Hello from the office side… The kettle’s boiled a thousand times… As everyone slowly starts to get back in the swing of things (socially distanced of course) there’s still plenty to smile about, especially in the realm of technology, innovation and creativity. Discover some of our favourite recent news stories below.
5G Create project
A consortium (that word would get you a lot of scrabble points), that includes Bristol-based start-up Condense Reality and the University of Bristol, has been awarded almost £1.5m from the government to revolutionise the way we consume live entertainment and sports.
The project, 5G Edge-XR, will showcase how a number of technologies can be combined to create the next generation of media consumption for mixed reality.
Led by BT and using EE’s 5G network, the project will stream the project will stream volumetric video (otherwise known as holographic video) of live events alongside the normal TV broadcast. Confused? You’re not the only one. Imagine for example, a boxing match using the 5G Edge-XR technology; the action could be viewed from any angle, as if the match itself had been placed on the viewers coffee table on the centre of the room, accompanied with live TV commentary. In its use of volumetric video combined with spatial sound, with a novel 5G network architecture, it aims to create far higher fidelity and more immersive experiences for live entertainment and sports than is currently possible.
It could also mean big things for the future of 5G, as Nick Fellingham, CEO of Condense Reality says “Although 5G offers a massive step up over existing mobile network technology, many of the advances made will be invisible to most users. Volumetric video is a technology that can really showcase the benefits of 5G to everyone. This is because holograms and holographic video is something that excites many people, not just techies!”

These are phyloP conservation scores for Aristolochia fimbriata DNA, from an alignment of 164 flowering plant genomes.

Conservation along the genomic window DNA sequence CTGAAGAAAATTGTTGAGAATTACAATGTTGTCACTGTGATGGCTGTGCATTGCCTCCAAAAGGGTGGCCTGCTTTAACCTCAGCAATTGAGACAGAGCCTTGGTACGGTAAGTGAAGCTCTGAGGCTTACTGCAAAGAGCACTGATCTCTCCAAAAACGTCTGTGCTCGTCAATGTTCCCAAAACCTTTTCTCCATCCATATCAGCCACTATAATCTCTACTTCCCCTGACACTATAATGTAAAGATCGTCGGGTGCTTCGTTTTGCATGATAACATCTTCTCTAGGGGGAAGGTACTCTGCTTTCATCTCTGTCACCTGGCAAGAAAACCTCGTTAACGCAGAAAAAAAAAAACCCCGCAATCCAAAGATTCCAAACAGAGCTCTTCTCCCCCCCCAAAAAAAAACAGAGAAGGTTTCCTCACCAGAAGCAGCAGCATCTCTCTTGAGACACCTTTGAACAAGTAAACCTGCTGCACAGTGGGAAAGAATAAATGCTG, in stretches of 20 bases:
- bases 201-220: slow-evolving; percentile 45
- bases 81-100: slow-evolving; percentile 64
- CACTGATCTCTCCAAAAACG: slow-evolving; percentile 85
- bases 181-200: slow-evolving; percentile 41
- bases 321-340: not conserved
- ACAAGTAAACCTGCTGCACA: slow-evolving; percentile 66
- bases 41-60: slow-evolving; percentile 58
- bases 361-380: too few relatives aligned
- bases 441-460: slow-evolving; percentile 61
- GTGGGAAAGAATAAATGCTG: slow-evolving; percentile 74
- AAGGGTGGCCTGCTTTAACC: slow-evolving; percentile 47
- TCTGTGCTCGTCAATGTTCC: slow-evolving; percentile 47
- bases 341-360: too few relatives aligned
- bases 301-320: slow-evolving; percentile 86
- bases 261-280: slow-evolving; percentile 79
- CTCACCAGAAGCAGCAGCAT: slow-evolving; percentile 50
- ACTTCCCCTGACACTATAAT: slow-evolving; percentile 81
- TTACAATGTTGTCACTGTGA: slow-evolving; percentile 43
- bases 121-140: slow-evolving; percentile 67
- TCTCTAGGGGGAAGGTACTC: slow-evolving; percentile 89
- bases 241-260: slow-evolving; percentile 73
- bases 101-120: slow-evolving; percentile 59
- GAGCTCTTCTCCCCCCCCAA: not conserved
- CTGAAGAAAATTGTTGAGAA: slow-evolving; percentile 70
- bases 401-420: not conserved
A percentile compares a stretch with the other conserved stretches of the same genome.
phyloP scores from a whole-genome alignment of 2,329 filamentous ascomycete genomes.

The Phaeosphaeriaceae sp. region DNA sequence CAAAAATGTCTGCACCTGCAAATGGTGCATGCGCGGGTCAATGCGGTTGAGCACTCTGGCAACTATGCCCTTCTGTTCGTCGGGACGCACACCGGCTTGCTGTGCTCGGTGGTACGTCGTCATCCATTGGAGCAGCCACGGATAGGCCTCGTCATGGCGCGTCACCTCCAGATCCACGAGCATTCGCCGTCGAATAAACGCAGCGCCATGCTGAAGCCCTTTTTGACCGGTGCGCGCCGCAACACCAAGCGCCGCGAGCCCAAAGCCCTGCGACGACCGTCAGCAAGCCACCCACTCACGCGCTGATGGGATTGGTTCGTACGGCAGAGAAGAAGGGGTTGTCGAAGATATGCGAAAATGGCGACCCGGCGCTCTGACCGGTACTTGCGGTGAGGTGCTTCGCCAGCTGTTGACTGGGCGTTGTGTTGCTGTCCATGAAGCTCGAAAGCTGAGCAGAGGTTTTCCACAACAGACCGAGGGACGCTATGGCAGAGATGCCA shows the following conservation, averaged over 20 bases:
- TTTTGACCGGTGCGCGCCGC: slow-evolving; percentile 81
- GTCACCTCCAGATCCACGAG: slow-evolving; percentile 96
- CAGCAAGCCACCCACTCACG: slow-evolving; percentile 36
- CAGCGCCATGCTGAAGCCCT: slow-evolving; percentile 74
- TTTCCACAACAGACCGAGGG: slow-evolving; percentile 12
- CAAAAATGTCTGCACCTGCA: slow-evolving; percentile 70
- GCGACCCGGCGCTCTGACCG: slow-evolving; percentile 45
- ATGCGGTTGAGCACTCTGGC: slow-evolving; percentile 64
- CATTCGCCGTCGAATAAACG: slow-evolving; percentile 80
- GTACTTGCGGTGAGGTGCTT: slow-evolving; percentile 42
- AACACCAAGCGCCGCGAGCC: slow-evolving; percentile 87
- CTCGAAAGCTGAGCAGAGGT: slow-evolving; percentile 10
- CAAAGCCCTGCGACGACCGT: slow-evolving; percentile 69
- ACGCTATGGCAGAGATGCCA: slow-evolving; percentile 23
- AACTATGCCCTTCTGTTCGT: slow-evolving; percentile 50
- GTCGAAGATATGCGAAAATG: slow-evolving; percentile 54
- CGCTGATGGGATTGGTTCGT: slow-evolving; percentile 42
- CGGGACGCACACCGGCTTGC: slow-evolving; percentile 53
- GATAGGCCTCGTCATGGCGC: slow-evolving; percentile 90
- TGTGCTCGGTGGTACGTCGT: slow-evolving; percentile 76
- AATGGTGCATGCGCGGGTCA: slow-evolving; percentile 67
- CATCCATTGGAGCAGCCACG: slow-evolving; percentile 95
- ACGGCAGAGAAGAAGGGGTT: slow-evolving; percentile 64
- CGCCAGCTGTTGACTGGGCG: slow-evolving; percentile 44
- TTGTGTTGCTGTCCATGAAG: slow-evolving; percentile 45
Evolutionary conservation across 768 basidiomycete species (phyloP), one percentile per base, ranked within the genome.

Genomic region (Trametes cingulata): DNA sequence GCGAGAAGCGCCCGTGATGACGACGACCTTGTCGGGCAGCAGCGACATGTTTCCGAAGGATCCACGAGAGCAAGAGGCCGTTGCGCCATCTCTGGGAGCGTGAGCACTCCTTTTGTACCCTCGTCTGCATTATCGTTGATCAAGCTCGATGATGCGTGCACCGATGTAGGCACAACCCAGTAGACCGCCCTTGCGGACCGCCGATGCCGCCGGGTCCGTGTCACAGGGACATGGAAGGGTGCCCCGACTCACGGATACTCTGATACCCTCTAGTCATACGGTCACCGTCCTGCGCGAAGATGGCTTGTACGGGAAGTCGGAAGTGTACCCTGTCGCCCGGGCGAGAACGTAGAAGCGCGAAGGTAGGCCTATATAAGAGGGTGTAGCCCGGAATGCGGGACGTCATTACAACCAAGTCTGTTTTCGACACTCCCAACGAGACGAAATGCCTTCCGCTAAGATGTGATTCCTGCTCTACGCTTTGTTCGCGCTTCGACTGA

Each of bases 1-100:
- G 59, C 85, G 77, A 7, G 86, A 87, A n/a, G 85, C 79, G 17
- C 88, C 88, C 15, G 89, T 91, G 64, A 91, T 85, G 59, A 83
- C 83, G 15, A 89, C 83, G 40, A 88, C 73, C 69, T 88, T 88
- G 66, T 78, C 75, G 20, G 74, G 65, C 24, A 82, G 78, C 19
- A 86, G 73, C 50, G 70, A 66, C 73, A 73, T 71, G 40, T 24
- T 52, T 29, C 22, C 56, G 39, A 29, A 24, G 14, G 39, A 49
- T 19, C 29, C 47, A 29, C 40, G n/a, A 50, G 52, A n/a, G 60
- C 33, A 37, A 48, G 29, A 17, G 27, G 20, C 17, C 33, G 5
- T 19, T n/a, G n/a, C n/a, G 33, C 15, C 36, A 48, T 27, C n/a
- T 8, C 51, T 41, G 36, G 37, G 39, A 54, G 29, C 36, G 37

Bristol Libraries are working with Upfest (Europe’s largest street art and graffiti festival) and local sculptor Tom Habben to create a new sculpture in Bristol, that aims to celebrate the power of books and the solace many of us have found within their pages in 2020.
If you’re a Bristol local you might already have spotted some of Tom Habben’s previous work featured across the city, including at Zero Green and Toyville in Bedminster. His latest piece will take the form of a 12-foot-tall owl inscribed with passages from books, submitted by members of the public. The art installation hopes to promote reading to people of all ages and highlight the importance of libraries.
Bristol Libraries are asking people to share passages from their favourite lockdown reads to help create the new art piece, which will be installed at Fishponds Library. Submissions can also be sent via firstname.lastname@example.org or by posting a photo, including the cover of their favourite book, with the passage in the caption on Twitter or Instagram, using the hashtag #BristolReads and tagging @upfest and the author.
Ey Up Alexa
If you’ve ever found yourself yelling frustratedly at Alexa when it has no idea what a ‘cuppa,’ ‘brew’ or ‘rosy lee’ is then we have excellent news! The language experts who develop the AI technology for Amazon’s now famous voice assistant have added hundreds of regional words to its vocabulary.
Hopefully, the move from Amazon will enable users to avoid confusion over bread rolls, as Alexa will be able to provide information on where to buy ‘baps’ in Scotland, ‘barms’ in the north west and ‘cobs’ in the midlands.
It’s particularly welcome news after a 2018 report from the Life Science Centre in Newcastle warned that voice assistant technology could threaten regional accents, claiming that four out of five speakers with regional accents deliberately adjust the way they speak when using voice recognition systems.
Amazon say persevere with your accent, as the machine-learning incorporated in Alexa, means the more people talk to the device, the more it will know their specific voice, although preloading it with the phrases should help with some of the trickier words.
To improve Alexa’s recognition of the diverse range of dialects in the UK language experts at Amazon’s Cambridge Development Centre will also train Alexa on the variations of British speech, including phonological variation, from the distinctive Scottish rolling ‘r’ to the use of long vowels in the south of England.
The latest additions are part of a collaboration with Countdown’s very own, lexicographer Susie Dent, who has been working with Alexa to add the “glorious quirks of British language” to its vocabulary.
Find more good news and maybe even a past project or two on our blog.